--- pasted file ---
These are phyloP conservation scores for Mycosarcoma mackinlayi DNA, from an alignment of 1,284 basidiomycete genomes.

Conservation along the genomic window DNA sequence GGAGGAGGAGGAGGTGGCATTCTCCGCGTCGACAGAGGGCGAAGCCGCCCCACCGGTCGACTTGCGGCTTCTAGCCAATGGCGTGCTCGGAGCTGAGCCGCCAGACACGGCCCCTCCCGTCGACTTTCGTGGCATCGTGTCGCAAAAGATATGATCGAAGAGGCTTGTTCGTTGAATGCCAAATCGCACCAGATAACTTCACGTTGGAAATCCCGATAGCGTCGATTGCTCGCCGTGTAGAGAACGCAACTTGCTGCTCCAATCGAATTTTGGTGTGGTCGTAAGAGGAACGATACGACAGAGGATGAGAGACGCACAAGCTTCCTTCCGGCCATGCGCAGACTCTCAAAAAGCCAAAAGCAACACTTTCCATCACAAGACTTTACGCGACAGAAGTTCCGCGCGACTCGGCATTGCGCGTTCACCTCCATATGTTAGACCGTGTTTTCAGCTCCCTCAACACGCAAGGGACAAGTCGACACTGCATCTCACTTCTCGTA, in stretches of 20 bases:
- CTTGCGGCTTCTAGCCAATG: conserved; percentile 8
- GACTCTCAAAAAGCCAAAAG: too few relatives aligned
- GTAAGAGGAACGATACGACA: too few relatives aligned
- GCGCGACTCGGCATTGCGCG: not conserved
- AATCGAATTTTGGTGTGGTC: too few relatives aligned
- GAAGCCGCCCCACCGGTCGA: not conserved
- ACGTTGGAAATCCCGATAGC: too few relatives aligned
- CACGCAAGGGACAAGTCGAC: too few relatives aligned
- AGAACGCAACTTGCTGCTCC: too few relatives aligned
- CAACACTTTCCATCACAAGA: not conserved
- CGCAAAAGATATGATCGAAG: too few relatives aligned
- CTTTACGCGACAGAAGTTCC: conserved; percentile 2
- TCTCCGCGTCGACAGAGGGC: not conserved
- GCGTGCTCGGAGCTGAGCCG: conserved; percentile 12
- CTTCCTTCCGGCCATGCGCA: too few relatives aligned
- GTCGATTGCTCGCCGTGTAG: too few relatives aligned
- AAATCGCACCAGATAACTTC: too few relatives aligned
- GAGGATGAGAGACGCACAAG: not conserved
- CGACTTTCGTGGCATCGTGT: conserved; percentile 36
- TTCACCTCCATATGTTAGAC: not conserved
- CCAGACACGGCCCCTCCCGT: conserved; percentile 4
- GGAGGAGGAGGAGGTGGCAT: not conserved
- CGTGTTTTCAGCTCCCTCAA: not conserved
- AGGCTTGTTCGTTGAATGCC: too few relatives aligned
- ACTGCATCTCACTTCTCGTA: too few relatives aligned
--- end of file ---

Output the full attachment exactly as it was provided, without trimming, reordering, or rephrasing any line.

These are phyloP conservation scores for Mycosarcoma mackinlayi DNA, from an alignment of 1,284 basidiomycete genomes.

Conservation along the genomic window DNA sequence GGAGGAGGAGGAGGTGGCATTCTCCGCGTCGACAGAGGGCGAAGCCGCCCCACCGGTCGACTTGCGGCTTCTAGCCAATGGCGTGCTCGGAGCTGAGCCGCCAGACACGGCCCCTCCCGTCGACTTTCGTGGCATCGTGTCGCAAAAGATATGATCGAAGAGGCTTGTTCGTTGAATGCCAAATCGCACCAGATAACTTCACGTTGGAAATCCCGATAGCGTCGATTGCTCGCCGTGTAGAGAACGCAACTTGCTGCTCCAATCGAATTTTGGTGTGGTCGTAAGAGGAACGATACGACAGAGGATGAGAGACGCACAAGCTTCCTTCCGGCCATGCGCAGACTCTCAAAAAGCCAAAAGCAACACTTTCCATCACAAGACTTTACGCGACAGAAGTTCCGCGCGACTCGGCATTGCGCGTTCACCTCCATATGTTAGACCGTGTTTTCAGCTCCCTCAACACGCAAGGGACAAGTCGACACTGCATCTCACTTCTCGTA, in stretches of 20 bases:
- CTTGCGGCTTCTAGCCAATG: conserved; percentile 8
- GACTCTCAAAAAGCCAAAAG: too few relatives aligned
- GTAAGAGGAACGATACGACA: too few relatives aligned
- GCGCGACTCGGCATTGCGCG: not conserved
- AATCGAATTTTGGTGTGGTC: too few relatives aligned
- GAAGCCGCCCCACCGGTCGA: not conserved
- ACGTTGGAAATCCCGATAGC: too few relatives aligned
- CACGCAAGGGACAAGTCGAC: too few relatives aligned
- AGAACGCAACTTGCTGCTCC: too few relatives aligned
- CAACACTTTCCATCACAAGA: not conserved
- CGCAAAAGATATGATCGAAG: too few relatives aligned
- CTTTACGCGACAGAAGTTCC: conserved; percentile 2
- TCTCCGCGTCGACAGAGGGC: not conserved
- GCGTGCTCGGAGCTGAGCCG: conserved; percentile 12
- CTTCCTTCCGGCCATGCGCA: too few relatives aligned
- GTCGATTGCTCGCCGTGTAG: too few relatives aligned
- AAATCGCACCAGATAACTTC: too few relatives aligned
- GAGGATGAGAGACGCACAAG: not conserved
- CGACTTTCGTGGCATCGTGT: conserved; percentile 36
- TTCACCTCCATATGTTAGAC: not conserved
- CCAGACACGGCCCCTCCCGT: conserved; percentile 4
- GGAGGAGGAGGAGGTGGCAT: not conserved
- CGTGTTTTCAGCTCCCTCAA: not conserved
- AGGCTTGTTCGTTGAATGCC: too few relatives aligned
- ACTGCATCTCACTTCTCGTA: too few relatives aligned